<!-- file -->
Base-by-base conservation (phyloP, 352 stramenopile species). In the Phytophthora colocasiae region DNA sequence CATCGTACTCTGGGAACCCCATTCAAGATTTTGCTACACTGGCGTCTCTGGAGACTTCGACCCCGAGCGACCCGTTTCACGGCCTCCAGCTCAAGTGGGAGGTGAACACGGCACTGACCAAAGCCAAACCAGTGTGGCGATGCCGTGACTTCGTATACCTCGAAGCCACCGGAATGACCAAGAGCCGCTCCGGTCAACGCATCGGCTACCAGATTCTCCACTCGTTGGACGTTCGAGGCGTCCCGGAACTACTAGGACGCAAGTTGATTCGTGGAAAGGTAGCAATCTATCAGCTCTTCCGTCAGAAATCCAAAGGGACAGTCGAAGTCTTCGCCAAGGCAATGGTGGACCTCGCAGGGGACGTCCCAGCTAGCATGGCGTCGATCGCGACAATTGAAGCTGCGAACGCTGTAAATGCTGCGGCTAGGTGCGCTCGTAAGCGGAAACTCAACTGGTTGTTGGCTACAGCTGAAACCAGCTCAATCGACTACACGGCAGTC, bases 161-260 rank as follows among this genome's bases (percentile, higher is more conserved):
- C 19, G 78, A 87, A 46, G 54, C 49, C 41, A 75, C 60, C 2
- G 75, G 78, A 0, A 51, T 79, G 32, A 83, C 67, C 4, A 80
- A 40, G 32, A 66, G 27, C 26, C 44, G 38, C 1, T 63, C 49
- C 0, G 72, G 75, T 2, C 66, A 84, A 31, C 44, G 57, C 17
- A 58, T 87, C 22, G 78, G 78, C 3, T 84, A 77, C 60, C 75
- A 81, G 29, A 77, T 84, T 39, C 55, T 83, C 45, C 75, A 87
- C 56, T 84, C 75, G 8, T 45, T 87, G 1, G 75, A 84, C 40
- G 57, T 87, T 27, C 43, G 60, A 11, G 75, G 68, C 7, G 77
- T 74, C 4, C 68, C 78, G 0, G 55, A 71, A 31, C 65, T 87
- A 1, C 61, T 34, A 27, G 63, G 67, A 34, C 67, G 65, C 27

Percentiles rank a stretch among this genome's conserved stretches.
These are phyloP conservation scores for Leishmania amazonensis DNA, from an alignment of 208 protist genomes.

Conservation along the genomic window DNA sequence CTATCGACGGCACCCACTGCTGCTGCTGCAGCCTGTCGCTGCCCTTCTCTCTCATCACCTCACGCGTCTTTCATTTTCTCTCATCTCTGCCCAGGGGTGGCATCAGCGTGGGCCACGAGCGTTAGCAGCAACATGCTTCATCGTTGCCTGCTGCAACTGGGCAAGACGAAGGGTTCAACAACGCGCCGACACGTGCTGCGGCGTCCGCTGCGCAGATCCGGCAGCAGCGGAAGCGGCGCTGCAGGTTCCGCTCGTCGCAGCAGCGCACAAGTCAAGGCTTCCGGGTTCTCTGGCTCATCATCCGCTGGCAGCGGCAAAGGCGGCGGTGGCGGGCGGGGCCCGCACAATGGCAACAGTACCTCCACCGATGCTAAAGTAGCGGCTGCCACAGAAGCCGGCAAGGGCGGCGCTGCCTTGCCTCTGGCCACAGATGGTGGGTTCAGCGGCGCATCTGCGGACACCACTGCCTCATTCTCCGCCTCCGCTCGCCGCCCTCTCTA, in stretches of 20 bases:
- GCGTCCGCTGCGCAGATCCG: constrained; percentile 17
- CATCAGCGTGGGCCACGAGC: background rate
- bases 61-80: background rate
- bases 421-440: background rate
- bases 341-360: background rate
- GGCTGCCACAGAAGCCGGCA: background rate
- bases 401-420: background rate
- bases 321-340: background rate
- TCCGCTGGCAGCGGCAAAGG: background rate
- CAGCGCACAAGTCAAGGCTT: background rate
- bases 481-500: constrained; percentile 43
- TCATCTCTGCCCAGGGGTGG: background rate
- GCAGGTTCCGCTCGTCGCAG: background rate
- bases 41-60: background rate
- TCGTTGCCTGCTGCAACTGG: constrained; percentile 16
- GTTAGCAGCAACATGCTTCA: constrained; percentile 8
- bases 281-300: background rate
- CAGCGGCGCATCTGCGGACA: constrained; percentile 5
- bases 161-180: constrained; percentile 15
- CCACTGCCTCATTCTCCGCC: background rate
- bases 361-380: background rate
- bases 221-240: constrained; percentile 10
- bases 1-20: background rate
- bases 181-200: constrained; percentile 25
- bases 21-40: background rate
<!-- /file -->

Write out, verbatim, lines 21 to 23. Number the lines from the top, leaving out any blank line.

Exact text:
- bases 401-420: background rate
- bases 321-340: background rate
- TCCGCTGGCAGCGGCAAAGG: background rate